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Last Updated: 12/31/2013  

Peripheral Arterial Disease

Prevention
  • Encourage tobacco cessation in patients who smoke.

  • Target blood pressure <140/90 mm Hg for most patients.

  • Treat patients with diet therapy and a high-intensity statin for patients with atherosclerotic disease, LDL ≥190 mg/dL, and if they have diabetes and a 10-year coronary heart disease risk of ≥7.5%.

  • Treat patients with diet therapy and at least a moderate-intensity statin if they have diabetes and a 10-year calculated coronary heart disease risk between 5% and 7.5%.

  • Treat patients with diabetes with diet, exercise, and drug therapy to achieve a goal of HbA1c <7%.

Screening
  • Do not screen the general population for PAD.

Diagnosis
  • Ask about leg fatigue, pain or numbness with ambulation, impotence, and nonhealing leg foot ulcers.

  • Look for absent pedal pulses, bruits, and ulcers between or on the tips of toes, especially with pale or irregular borders.

  • Use the resting ABI to establish the diagnosis of lower extremity PAD in patients with resting ABI <0.90.

  • Obtain an exercise or stress ABI in patients with history consistent with claudication but an ABI >0.90.

  • Obtain digital subtraction arteriography in patients with indications for an intervention, using magnetic resonance arteriography as an alternative test in patients at high risk for contrast nephropathy or contrast allergy.

  • Diagnose acute limb ischemia with the six P's: pain, poikilothermia, pulselessness, paralysis, paresthesias, pallor.

Hospitalization
  • Hospitalize patients with acute limb ischemia for emergent revascularization to maintain limb salvage.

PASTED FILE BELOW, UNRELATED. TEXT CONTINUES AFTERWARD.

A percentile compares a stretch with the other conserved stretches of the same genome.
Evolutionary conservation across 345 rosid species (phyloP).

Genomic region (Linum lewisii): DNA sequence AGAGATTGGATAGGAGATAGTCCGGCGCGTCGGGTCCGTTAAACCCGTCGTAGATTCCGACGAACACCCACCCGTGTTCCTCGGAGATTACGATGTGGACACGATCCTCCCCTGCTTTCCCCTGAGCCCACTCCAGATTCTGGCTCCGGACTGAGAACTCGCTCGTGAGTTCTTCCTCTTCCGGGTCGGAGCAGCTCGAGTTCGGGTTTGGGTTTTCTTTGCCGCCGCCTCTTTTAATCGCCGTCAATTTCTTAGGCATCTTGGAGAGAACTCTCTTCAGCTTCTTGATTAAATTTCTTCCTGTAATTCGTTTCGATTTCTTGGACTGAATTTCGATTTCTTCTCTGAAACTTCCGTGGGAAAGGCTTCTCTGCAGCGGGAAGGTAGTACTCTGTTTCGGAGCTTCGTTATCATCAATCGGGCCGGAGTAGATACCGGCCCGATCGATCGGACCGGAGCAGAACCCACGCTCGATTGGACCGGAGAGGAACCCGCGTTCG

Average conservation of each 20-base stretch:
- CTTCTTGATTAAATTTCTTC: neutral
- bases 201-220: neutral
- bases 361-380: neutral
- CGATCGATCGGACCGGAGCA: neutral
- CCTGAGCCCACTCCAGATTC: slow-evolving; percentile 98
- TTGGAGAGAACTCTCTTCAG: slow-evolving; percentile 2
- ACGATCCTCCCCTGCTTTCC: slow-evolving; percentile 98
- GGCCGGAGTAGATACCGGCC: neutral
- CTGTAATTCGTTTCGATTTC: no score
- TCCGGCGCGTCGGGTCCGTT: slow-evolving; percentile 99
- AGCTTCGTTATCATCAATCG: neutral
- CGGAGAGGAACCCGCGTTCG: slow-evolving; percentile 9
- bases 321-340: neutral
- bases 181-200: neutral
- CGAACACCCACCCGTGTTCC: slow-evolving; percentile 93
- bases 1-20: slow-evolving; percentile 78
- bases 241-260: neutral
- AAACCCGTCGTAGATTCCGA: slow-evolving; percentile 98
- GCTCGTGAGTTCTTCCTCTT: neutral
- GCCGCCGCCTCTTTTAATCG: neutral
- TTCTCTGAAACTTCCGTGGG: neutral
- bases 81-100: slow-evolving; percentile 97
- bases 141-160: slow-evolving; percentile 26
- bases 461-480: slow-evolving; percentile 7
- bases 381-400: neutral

• Hospitalize patients with infected wounds for intravenous antibiotics, elevation, topical wound care, and early debridement if there is evidence of bacteremia.

Therapy
  • Urge all patients with PAD who smoke to stop tobacco use.

  • Recommend ambulation for 30 to 40 minutes, four to five times per week, to improve walking distance.

  • Recommend a diet low in saturated fats and high in fresh vegetables and fruits.

  • Recommend a statin if no contraindications exist, regardless of total cholesterol level.

  • Use aspirin as a first-line antiplatelet agent for primary prevention of cardiovascular morbidity.

  • Assess benefits and harms of cilostazol, 100 mg orally twice daily, as an adjunctive treatment for claudication, and pentoxifylline in patients who do not tolerate cilostazol.

  • Offer primary amputation for selected patients with severe symptomatic disease.

DOI: 10.7326/d231
The information included herein should never be used as a substitute for clinical judgment and does not represent an official position of ACP.
Authors and Disclosures:
Peter Henke, MD has no financial relationships with pharmaceutical companies, biomedical device manufacturers, or health-care related organizations. Peter Henke, MD has no financial relationships with pharmaceutical companies, biomedical device manufacturers, or health-care related organizations.

The following editors of ACP Smart Medicine have nothing to disclose: Deborah Korenstein, MD, FACP, Editor in Chief; Richard B. Lynn, MD, FACP, Editor; and Davoren Chick, MD, FACP, Editor.

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